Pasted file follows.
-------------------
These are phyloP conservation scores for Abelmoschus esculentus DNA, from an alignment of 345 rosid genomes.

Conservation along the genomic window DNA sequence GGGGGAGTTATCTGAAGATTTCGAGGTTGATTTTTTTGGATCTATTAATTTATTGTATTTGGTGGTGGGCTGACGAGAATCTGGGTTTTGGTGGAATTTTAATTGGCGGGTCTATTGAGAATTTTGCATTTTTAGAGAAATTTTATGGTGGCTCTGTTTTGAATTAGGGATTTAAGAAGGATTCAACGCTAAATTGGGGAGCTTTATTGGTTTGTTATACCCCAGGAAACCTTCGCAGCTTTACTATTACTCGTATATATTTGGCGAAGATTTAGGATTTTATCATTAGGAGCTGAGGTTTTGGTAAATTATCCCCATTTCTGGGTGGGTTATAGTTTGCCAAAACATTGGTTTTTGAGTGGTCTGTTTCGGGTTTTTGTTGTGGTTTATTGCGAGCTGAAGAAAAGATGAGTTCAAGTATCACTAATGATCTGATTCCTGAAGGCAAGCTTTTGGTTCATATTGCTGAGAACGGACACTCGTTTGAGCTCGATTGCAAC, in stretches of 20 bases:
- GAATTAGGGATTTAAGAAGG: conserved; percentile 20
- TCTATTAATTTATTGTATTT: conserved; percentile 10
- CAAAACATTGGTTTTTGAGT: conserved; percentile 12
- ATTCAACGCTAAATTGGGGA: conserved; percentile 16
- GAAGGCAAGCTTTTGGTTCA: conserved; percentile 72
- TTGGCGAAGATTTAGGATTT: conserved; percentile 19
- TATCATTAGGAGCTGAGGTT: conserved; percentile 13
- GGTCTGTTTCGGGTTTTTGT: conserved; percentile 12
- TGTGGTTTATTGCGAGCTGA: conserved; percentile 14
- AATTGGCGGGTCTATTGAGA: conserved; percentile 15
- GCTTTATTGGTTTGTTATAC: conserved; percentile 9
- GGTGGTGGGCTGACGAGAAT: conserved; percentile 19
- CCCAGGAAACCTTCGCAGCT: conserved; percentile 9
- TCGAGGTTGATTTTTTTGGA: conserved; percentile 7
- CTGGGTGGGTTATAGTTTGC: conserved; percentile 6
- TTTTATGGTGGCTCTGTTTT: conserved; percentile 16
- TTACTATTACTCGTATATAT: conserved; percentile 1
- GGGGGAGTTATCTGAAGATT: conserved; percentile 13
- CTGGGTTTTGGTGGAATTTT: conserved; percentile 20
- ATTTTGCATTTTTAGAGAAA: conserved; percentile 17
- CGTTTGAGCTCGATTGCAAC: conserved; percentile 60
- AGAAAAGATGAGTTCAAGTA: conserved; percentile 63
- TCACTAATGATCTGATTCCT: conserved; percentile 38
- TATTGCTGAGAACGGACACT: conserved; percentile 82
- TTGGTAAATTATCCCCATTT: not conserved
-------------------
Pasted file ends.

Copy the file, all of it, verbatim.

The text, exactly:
These are phyloP conservation scores for Abelmoschus esculentus DNA, from an alignment of 345 rosid genomes.

Conservation along the genomic window DNA sequence GGGGGAGTTATCTGAAGATTTCGAGGTTGATTTTTTTGGATCTATTAATTTATTGTATTTGGTGGTGGGCTGACGAGAATCTGGGTTTTGGTGGAATTTTAATTGGCGGGTCTATTGAGAATTTTGCATTTTTAGAGAAATTTTATGGTGGCTCTGTTTTGAATTAGGGATTTAAGAAGGATTCAACGCTAAATTGGGGAGCTTTATTGGTTTGTTATACCCCAGGAAACCTTCGCAGCTTTACTATTACTCGTATATATTTGGCGAAGATTTAGGATTTTATCATTAGGAGCTGAGGTTTTGGTAAATTATCCCCATTTCTGGGTGGGTTATAGTTTGCCAAAACATTGGTTTTTGAGTGGTCTGTTTCGGGTTTTTGTTGTGGTTTATTGCGAGCTGAAGAAAAGATGAGTTCAAGTATCACTAATGATCTGATTCCTGAAGGCAAGCTTTTGGTTCATATTGCTGAGAACGGACACTCGTTTGAGCTCGATTGCAAC, in stretches of 20 bases:
- GAATTAGGGATTTAAGAAGG: conserved; percentile 20
- TCTATTAATTTATTGTATTT: conserved; percentile 10
- CAAAACATTGGTTTTTGAGT: conserved; percentile 12
- ATTCAACGCTAAATTGGGGA: conserved; percentile 16
- GAAGGCAAGCTTTTGGTTCA: conserved; percentile 72
- TTGGCGAAGATTTAGGATTT: conserved; percentile 19
- TATCATTAGGAGCTGAGGTT: conserved; percentile 13
- GGTCTGTTTCGGGTTTTTGT: conserved; percentile 12
- TGTGGTTTATTGCGAGCTGA: conserved; percentile 14
- AATTGGCGGGTCTATTGAGA: conserved; percentile 15
- GCTTTATTGGTTTGTTATAC: conserved; percentile 9
- GGTGGTGGGCTGACGAGAAT: conserved; percentile 19
- CCCAGGAAACCTTCGCAGCT: conserved; percentile 9
- TCGAGGTTGATTTTTTTGGA: conserved; percentile 7
- CTGGGTGGGTTATAGTTTGC: conserved; percentile 6
- TTTTATGGTGGCTCTGTTTT: conserved; percentile 16
- TTACTATTACTCGTATATAT: conserved; percentile 1
- GGGGGAGTTATCTGAAGATT: conserved; percentile 13
- CTGGGTTTTGGTGGAATTTT: conserved; percentile 20
- ATTTTGCATTTTTAGAGAAA: conserved; percentile 17
- CGTTTGAGCTCGATTGCAAC: conserved; percentile 60
- AGAAAAGATGAGTTCAAGTA: conserved; percentile 63
- TCACTAATGATCTGATTCCT: conserved; percentile 38
- TATTGCTGAGAACGGACACT: conserved; percentile 82
- TTGGTAAATTATCCCCATTT: not conserved